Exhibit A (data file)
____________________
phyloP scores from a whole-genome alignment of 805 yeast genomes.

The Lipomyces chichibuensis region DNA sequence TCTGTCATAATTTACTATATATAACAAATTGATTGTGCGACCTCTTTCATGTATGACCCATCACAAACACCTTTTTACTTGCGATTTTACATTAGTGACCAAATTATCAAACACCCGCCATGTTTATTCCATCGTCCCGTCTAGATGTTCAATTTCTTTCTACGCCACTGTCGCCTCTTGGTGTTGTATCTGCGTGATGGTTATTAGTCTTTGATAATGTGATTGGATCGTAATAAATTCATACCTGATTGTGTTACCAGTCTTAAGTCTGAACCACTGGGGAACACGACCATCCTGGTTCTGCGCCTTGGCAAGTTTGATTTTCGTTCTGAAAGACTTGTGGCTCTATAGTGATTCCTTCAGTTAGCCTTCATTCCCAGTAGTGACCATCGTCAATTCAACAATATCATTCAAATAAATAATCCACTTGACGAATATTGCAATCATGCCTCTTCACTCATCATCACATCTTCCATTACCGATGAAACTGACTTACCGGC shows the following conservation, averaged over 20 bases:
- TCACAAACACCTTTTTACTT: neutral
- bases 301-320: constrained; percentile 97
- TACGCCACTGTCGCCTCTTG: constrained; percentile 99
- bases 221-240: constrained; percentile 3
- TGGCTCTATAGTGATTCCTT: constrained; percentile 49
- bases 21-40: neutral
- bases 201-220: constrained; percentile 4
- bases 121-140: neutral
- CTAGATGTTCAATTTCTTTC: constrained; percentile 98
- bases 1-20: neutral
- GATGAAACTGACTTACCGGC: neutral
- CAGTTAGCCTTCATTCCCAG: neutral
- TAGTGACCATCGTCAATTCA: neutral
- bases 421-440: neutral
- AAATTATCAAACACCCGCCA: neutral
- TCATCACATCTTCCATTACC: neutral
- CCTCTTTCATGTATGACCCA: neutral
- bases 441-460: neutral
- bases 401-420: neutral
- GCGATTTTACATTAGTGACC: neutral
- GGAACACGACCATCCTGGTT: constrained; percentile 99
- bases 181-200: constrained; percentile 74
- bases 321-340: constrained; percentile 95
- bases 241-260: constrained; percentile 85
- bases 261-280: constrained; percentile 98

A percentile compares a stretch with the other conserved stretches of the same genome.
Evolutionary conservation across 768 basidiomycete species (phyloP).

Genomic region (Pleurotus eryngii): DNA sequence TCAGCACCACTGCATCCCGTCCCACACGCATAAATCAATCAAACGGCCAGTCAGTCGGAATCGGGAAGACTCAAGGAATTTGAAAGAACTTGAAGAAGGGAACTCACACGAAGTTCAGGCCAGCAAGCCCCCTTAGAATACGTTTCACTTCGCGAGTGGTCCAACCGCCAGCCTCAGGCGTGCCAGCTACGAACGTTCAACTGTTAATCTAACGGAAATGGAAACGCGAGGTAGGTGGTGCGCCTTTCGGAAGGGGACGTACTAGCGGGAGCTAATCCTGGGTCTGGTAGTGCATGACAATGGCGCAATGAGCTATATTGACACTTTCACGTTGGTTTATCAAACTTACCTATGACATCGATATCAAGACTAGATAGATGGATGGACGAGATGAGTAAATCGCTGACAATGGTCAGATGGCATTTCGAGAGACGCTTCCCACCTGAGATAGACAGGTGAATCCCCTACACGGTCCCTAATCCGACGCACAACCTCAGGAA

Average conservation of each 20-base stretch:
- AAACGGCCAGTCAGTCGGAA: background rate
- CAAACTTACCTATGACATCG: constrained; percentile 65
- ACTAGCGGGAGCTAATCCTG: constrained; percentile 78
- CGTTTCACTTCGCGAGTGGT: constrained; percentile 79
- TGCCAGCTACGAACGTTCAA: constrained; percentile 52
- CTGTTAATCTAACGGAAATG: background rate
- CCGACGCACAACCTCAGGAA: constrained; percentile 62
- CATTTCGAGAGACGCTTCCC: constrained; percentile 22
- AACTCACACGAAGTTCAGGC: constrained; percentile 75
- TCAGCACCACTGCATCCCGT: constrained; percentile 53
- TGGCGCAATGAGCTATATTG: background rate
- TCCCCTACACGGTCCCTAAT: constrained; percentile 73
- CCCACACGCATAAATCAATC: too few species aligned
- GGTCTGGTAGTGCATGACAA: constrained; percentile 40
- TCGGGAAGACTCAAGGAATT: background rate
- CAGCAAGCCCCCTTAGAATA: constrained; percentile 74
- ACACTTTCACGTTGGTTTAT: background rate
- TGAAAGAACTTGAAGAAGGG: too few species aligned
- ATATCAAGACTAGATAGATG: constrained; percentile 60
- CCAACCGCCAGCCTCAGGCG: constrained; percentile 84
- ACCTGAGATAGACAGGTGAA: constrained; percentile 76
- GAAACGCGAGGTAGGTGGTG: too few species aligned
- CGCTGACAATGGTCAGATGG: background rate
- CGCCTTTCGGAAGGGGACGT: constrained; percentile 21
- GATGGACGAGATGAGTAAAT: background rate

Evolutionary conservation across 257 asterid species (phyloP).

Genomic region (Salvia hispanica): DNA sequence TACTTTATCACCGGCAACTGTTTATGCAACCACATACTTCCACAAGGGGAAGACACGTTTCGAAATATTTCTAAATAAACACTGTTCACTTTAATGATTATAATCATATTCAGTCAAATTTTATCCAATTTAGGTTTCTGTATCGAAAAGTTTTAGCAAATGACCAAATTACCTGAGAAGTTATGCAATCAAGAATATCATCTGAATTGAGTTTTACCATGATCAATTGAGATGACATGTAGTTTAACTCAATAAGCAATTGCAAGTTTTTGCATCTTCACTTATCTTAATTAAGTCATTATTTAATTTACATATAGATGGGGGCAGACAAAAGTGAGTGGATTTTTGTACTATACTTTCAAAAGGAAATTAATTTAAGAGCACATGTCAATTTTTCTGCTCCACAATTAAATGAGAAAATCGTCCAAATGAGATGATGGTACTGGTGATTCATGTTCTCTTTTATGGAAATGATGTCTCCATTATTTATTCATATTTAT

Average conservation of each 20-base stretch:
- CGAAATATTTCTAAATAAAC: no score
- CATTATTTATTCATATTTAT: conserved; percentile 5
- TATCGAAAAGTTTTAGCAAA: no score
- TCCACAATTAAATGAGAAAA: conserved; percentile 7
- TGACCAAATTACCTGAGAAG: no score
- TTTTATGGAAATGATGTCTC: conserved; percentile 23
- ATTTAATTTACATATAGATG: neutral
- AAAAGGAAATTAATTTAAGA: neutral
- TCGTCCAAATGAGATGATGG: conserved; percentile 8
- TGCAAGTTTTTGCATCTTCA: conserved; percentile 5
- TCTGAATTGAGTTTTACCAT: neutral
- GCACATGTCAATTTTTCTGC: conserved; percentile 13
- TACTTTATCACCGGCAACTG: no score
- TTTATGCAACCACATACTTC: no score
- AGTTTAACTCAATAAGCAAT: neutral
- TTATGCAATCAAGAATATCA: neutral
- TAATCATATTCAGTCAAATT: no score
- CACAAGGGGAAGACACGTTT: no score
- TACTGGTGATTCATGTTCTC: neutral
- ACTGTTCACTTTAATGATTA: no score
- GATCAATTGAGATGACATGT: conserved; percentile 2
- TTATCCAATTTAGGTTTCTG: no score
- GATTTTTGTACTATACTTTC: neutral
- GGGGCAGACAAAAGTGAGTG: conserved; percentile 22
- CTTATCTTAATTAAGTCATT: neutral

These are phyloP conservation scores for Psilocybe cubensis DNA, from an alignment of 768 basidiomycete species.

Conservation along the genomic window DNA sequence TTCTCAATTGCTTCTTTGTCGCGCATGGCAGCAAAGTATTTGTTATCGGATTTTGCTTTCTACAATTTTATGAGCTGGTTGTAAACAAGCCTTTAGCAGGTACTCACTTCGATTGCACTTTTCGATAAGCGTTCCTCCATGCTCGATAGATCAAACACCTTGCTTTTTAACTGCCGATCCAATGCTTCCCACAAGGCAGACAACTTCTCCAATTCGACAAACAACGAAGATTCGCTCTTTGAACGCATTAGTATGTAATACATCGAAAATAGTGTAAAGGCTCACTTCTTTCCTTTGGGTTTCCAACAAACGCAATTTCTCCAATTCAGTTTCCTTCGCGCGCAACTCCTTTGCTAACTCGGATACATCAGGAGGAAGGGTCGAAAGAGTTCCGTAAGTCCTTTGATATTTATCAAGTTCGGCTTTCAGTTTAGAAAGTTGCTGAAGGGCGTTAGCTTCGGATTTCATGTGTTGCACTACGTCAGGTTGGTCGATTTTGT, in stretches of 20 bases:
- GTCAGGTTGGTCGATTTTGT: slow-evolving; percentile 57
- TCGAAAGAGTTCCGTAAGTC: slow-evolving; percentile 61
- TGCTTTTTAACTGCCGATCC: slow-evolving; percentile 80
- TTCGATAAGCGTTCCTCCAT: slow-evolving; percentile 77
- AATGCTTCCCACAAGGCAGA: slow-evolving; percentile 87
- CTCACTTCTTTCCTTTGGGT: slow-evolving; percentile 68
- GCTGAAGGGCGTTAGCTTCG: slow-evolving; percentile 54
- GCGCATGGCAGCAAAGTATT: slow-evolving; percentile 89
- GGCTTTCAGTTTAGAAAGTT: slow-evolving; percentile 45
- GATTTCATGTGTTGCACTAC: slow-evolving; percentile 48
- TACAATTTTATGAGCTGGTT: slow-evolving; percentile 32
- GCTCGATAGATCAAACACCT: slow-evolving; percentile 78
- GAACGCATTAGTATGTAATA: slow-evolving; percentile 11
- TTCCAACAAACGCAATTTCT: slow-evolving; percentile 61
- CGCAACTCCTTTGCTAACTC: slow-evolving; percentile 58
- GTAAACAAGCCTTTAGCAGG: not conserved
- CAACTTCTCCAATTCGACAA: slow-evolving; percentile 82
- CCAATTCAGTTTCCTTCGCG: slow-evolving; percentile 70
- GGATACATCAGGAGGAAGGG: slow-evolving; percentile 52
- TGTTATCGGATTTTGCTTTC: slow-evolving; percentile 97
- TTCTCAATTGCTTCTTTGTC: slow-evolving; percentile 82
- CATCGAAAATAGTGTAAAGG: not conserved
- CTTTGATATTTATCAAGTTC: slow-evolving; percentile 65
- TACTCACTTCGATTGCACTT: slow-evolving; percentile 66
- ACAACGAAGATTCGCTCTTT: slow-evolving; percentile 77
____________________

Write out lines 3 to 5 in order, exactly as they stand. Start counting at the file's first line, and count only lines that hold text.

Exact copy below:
- TCACAAACACCTTTTTACTT: neutral
- bases 301-320: constrained; percentile 97
- TACGCCACTGTCGCCTCTTG: constrained; percentile 99